It’s April – and we are glad it’s so

I apologize for being so absent for so long with these blog posts. Like many of you, the first three months were pretty rocky around here. I’m grateful for the hopeful earth that continues to push up green shoots even in the troublesome times.

At the beginning of Lent, I began a daily series of inspirational posts at my other site, Community of the Incarnation. They were mostly related to the season of Lent, but I’ve decided to continue with less of an emphasis on the church year and more of an emphasis on simply living with a conscious intent.

The posts are short, less than two hundred words, and focused on one idea.

One of the things that happened to me in March was landing in the hospital for two days with something called Transient Global Amnesia, an interesting title and an interesting experience. In short, I’m fine, my brain is fine (well, sometimes that debatable) as is my heart. I simply shorted out.

So I’m in catch-up mode. And careful mode. And really focusing on what’s important. In other words, simplifying.

I’ll still post on this site, but less often, and probably more related to my writing projects. Or something.

Life, as is so often said, is a process.

I hope you’ll find me on the Incarnation site and join me for a few moments each day sitting still and re-collecting. I certainly need it. Maybe we all do.




The Journey to Light

journeyAdvent begins tomorrow. This season brings a certain peace if we’re willing to remember and define a peace for ourselves. We always have a choice: bemoan the hustle and bustle and commercialism, get caught up in the turmoil of finding the right gift or impressive holiday decorations or the fabulous party outfit or the best sale, or we can turn within to wait for rebirth.

The value of having a spiritual life, regardless of the religion or the lack of religion, is remembering and celebrating rebirth.

There’s no doubt it’s been a stressful and chaotic year—from wars and rebellion to drought to flood to an acrimonious election season that seemed never-ending. And it’s not just the external out-there world in chaos: families have grieved a death or divorce, children have been hurt, adults suffered. We’ve each had our share of aches and hurt.

A long year of endless change and turmoil, re-doing, re-evaluating, reviewing, and nothing ever seemed done-done. There was always another detail, another “hanging chad” to reckon with. The to-do lists have grown, the marking off of the to-dos has become elusive.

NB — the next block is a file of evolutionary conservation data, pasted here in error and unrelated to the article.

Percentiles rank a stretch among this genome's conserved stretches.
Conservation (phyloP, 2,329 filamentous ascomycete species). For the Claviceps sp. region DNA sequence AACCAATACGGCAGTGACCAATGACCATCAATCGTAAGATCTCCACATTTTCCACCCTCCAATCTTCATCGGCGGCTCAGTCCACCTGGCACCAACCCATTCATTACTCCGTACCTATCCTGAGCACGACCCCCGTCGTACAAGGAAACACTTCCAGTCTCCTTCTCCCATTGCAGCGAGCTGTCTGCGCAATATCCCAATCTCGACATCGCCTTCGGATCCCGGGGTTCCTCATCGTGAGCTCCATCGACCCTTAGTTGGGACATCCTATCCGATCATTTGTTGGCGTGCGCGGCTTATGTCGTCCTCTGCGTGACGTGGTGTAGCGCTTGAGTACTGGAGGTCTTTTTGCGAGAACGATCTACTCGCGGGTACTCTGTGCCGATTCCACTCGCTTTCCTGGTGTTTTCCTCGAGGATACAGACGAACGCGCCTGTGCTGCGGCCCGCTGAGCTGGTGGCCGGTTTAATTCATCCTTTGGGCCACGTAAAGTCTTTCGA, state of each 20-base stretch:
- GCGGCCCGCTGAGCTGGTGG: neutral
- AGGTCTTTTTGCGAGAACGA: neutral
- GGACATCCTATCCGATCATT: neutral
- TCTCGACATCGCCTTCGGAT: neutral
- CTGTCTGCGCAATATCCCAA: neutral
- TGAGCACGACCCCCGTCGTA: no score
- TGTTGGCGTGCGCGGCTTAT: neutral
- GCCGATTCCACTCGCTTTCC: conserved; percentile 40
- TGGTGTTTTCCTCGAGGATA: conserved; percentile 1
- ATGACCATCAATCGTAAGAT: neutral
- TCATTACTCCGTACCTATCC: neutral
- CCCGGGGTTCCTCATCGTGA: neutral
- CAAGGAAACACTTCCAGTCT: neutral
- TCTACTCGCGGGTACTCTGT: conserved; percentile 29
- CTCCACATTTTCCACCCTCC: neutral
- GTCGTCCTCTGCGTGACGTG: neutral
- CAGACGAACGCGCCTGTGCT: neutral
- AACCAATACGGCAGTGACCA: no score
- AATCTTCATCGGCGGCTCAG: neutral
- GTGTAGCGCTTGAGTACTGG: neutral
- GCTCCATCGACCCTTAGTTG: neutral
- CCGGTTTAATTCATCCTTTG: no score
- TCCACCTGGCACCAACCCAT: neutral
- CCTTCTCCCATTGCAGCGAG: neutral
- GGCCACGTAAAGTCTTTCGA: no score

And yet. It’s Advent.

Each December we have four weeks to watch and wait: for Solstice, Hanukah, Christmas, Bodhi Day, the New Year. Regardless of our tradition, every year we have four weeks to reflect and welcome the rebirth of light. Every year, we have an invitation to open ourselves to the faith-filled journey that we, and the world, will renew, that we will go on.

In our house, we celebrate Christmas, but we also celebrate Solstice. The earth tips, even if we don’t notice, and begins its journey back to summer. We all have a chance to be rebirthed in light.

The pause in the earth’s tipping has been a sacred time of reckoning for people since ancient times, and in our family for a very long time. Perhaps it comes from being people of the land, attached to farm and sky and earth.

I remember my mother marking the place in the middle of the winter-bare lilac bush, lonely at the far corner of the yard. It was her yardstick in the march of seasons. As December progressed, she’d look out the west window to see the sun set, to watch its glow as it passed through the far edge of the twiggy bush toward the center. And then the earth paused, and she watched as the sun began its journey north again, out of the lilac bush and into open sky.

Dad, and those of us kids who worked outside (and all of us did at one time or another) watched the gathering stars as we trudged back to the house after evening chores. I don’t know which bright star we followed (Venus setting that year? Jupiter on the horizon? Sirius?) but we all learned to follow a star, our star, in one way or another.

Will you remind yourself to take time to enjoy these four short weeks? If the earth can pause, so can we.

Which star will you follow this season of December? Which journey will you make?